Limit cycle

In mathematics, in the study of dynamical systems with two-dimensional phase space, a limit cycle is a closed trajectory in phase space having the property that at least one other trajectory spirals into it either as time approaches infinity or as time approaches negative infinity. Such behavior is exhibited in some nonlinear systems.[1] Limit cycles have been used to model the behavior of a great many real world oscillatory systems. The study of limit cycles was initiated by Henri Poincaré (1854–1912).


We consider a two-dimensional dynamical system of the form


is a smooth function. A trajectory of this system is some smooth function with values in which satisfies this differential equation. Such a trajectory is called closed (or periodic) if it is not constant but returns to its starting point, i.e. if there exists some such that for all . An orbit is the image of a trajectory, a subset of . A closed orbit, or cycle, is the image of a closed trajectory. A limit cycle is a cycle which is the limit set of some other trajectory.


By the Jordan curve theorem, every closed trajectory divides the plane into two regions, the interior and the exterior of the curve.

Given a limit cycle and a trajectory in its interior that approaches the limit cycle for time approaching , then there is a neighborhood around the limit cycle such that all trajectories in the interior that start in the neighborhood approach the limit cycle for time approaching . The corresponding statement holds for a trajectory in the interior that approaches the limit cycle for time approaching , and also for trajectories in the exterior approaching the limit cycle.

Stable, unstable and semi-stable limit cycles

In the case where all the neighbouring trajectories approach the limit cycle as time approaches infinity, it is called a stable or attractive limit cycle (ω-limit cycle). If instead all neighbouring trajectories approach it as time approaches negative infinity, then it is an unstable limit cycle (α-limit cycle). If there is a neighbouring trajectory which spirals into the limit cycle as time approaches infinity, and another one which spirals into it as time approaches negative infinity, then it is a semi-stable limit cycle. There are also limit cycles which are neither stable, unstable nor semi-stable: for instance, a neighboring trajectory may approach the limit cycle from the outside, but the inside of the limit cycle is approached by a family of other cycles (which wouldn't be limit cycles).

Stable limit cycles are examples of attractors. They imply self-sustained oscillations: the closed trajectory describes perfect periodic behavior of the system, and any small perturbation from this closed trajectory causes the system to return to it, making the system stick to the limit cycle.

Finding limit cycles

Every closed trajectory contains within its interior a stationary point of the system, i.e. a point where . The Bendixson–Dulac theorem and the Poincaré–Bendixson theorem predict the absence or existence, respectively, of limit cycles of two-dimensional nonlinear dynamical systems.

Open problems

Finding limit cycles in general is a very difficult problem. The number of limit cycles of a polynomial differential equation in the plane is the main object of the second part of Hilbert's sixteenth problem. It is unknown, for instance, whether there is any system in the plane where both components of are quadratic polynomials of the two variables, such that the system has more than 4 limit cycles.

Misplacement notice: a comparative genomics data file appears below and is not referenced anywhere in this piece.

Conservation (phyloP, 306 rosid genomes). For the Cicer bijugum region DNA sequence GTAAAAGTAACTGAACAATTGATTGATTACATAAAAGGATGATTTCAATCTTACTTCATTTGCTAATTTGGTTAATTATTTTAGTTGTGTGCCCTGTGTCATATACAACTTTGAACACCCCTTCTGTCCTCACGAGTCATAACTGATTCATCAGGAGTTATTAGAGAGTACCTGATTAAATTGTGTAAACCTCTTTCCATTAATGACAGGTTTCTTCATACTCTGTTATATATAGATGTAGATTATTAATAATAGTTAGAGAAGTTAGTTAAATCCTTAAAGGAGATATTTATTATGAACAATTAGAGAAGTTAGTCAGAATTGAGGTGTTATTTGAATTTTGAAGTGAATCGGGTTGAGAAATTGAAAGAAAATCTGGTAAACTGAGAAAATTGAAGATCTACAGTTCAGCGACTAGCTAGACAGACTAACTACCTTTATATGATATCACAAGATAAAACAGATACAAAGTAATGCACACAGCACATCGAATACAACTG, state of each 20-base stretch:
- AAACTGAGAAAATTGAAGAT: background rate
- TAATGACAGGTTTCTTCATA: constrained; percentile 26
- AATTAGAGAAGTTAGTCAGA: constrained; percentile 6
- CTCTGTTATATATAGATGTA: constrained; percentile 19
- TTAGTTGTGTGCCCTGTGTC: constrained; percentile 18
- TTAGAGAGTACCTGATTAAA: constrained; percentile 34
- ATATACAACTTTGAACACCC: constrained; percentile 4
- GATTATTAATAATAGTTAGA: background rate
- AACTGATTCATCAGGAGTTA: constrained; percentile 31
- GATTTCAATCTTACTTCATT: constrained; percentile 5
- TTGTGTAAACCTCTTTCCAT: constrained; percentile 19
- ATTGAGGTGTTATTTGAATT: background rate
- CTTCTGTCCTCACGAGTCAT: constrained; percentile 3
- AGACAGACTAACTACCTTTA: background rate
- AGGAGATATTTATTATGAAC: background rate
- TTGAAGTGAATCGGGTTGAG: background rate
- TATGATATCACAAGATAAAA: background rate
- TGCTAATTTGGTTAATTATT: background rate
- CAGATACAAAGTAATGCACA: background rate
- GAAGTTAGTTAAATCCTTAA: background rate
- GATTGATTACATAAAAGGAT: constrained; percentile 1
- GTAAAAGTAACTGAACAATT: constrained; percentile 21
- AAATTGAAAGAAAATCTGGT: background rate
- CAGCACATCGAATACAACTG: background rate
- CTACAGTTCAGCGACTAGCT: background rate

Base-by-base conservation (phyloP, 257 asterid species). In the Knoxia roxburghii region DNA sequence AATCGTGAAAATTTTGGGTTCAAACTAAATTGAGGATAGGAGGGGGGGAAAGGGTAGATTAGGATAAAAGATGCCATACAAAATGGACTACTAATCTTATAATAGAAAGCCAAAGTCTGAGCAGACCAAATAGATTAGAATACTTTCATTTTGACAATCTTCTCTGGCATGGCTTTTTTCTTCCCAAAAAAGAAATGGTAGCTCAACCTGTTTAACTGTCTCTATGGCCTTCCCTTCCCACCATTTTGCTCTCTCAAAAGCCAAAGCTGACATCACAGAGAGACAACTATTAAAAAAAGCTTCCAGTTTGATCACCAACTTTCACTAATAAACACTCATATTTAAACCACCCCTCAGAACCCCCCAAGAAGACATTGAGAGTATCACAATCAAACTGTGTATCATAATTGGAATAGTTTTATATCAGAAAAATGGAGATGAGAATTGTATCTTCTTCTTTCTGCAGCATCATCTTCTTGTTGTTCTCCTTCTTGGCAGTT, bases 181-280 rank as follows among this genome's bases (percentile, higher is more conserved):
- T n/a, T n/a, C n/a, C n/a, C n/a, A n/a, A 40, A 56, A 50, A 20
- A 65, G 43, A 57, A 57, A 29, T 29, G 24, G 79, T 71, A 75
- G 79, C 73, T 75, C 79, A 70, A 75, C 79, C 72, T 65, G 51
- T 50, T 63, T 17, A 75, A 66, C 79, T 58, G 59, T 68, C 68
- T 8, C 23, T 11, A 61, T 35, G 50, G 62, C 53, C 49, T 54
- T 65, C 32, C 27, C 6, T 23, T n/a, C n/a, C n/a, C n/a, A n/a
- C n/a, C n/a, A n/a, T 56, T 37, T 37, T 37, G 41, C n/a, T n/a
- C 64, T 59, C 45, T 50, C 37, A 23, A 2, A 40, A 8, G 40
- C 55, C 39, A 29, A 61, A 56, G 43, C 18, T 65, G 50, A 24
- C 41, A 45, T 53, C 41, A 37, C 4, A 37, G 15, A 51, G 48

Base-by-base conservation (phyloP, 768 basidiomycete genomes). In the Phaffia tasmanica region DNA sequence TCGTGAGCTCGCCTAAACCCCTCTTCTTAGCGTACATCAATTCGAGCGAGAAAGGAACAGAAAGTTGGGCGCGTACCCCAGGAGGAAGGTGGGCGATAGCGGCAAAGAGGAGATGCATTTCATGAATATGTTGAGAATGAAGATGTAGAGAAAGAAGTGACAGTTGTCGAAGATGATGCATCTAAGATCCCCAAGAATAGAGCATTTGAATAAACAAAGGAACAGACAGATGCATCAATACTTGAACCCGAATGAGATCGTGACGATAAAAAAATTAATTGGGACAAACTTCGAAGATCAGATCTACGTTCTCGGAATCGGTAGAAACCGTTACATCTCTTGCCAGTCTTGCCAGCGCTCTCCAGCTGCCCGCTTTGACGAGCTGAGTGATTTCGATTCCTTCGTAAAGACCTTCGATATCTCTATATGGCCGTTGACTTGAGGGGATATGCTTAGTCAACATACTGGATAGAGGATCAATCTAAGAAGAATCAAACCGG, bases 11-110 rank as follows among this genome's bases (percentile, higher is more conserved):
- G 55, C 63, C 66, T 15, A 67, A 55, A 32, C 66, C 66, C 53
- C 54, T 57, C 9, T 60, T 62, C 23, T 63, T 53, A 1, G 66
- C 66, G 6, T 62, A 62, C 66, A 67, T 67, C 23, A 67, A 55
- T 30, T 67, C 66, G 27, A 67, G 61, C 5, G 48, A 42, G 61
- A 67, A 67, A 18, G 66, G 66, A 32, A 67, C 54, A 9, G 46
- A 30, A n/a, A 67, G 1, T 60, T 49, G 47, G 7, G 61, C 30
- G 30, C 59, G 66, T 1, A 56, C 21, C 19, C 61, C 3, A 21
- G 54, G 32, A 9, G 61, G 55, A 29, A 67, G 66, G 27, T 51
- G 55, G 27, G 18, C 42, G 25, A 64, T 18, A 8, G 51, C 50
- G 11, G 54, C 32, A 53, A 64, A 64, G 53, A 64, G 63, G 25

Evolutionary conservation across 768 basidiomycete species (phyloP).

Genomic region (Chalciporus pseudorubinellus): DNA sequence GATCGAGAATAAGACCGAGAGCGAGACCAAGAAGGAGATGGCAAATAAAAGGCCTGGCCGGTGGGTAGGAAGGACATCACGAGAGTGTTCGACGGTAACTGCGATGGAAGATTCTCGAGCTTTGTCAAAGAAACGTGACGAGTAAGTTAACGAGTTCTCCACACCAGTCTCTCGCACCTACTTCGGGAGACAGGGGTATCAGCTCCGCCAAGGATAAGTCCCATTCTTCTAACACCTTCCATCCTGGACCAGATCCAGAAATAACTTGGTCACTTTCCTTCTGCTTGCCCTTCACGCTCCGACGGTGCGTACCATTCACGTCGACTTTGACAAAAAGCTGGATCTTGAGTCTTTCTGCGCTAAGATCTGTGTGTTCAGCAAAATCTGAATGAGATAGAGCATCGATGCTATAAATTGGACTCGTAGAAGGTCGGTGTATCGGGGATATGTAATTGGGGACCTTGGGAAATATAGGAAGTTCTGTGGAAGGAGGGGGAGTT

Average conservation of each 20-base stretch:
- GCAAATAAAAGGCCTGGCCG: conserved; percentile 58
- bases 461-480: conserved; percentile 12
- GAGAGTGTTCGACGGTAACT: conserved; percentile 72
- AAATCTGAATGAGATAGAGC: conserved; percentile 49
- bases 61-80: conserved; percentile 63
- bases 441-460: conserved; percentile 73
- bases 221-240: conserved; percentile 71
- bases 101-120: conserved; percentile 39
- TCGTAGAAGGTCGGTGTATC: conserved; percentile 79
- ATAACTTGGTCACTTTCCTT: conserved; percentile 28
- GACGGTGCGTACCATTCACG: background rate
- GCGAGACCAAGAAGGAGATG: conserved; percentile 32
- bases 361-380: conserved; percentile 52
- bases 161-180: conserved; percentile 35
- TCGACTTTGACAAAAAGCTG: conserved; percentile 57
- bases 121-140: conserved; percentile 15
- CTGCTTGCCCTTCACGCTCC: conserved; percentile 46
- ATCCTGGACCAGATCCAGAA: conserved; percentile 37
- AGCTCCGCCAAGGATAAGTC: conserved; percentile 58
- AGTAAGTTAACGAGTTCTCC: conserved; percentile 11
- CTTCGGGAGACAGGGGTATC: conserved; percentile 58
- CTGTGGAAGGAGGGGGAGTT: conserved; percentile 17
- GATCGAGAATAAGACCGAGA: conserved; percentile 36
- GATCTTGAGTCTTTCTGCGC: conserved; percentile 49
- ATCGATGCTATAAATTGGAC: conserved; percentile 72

Limit cycles are important in many scientific applications where systems with self-sustained oscillations are modelled. Some examples include:

See also


  1. Boeing, G. (2016). "Visual Analysis of Nonlinear Dynamical Systems: Chaos, Fractals, Self-Similarity and the Limits of Prediction". Systems. 4 (4): 37. arXiv:1608.04416. doi:10.3390/systems4040037. Retrieved 2016-12-02.
  2. Thomas, Jeffrey P.; Dowell, Earl H.; Hall, Kenneth C., Nonlinear Inviscid Aerodynamic Effects on Transonic Divergence, Flutter, and Limit-Cycle Oscillations (PDF), American Institute of Aeronautics and Astronautics, retrieved December 9, 2019
  3. Sel'kov, E. E. (1968). "Self-Oscillations in Glycolysis 1. A Simple Kinetic Model". European Journal of Biochemistry. 4 (1): 79–86. doi:10.1111/j.1432-1033.1968.tb00175.x. ISSN 1432-1033.
  4. Leloup, Jean-Christophe; Gonze, Didier; Goldbeter, Albert (1999-12-01). "Limit Cycle Models for Circadian Rhythms Based on Transcriptional Regulation in Drosophila and Neurospora". Journal of Biological Rhythms. 14 (6): 433–448. doi:10.1177/074873099129000948. ISSN 0748-7304.
  5. Roenneberg, Till; Chua, Elaine Jane; Bernardo, Ric; Mendoza, Eduardo (2008-09-09). "Modelling Biological Rhythms". Current Biology. 18 (17): R826–R835. doi:10.1016/j.cub.2008.07.017. ISSN 0960-9822.
  6. Brückner, David B.; Fink, Alexandra; Schreiber, Christoph; Röttgermann, Peter J. F.; Rädler, Joachim; Broedersz, Chase P. (2019). "Stochastic nonlinear dynamics of confined cell migration in two-state systems". Nature Physics. 15 (6): 595–601. doi:10.1038/s41567-019-0445-4. ISSN 1745-2481.
  7. Ginoux, Jean-Marc; Letellier, Christophe (2012-04-30). "Van der Pol and the history of relaxation oscillations: Toward the emergence of a concept". Chaos: An Interdisciplinary Journal of Nonlinear Science. 22 (2): 023120. arXiv:1408.4890. doi:10.1063/1.3670008. ISSN 1054-1500. PMID 22757527.
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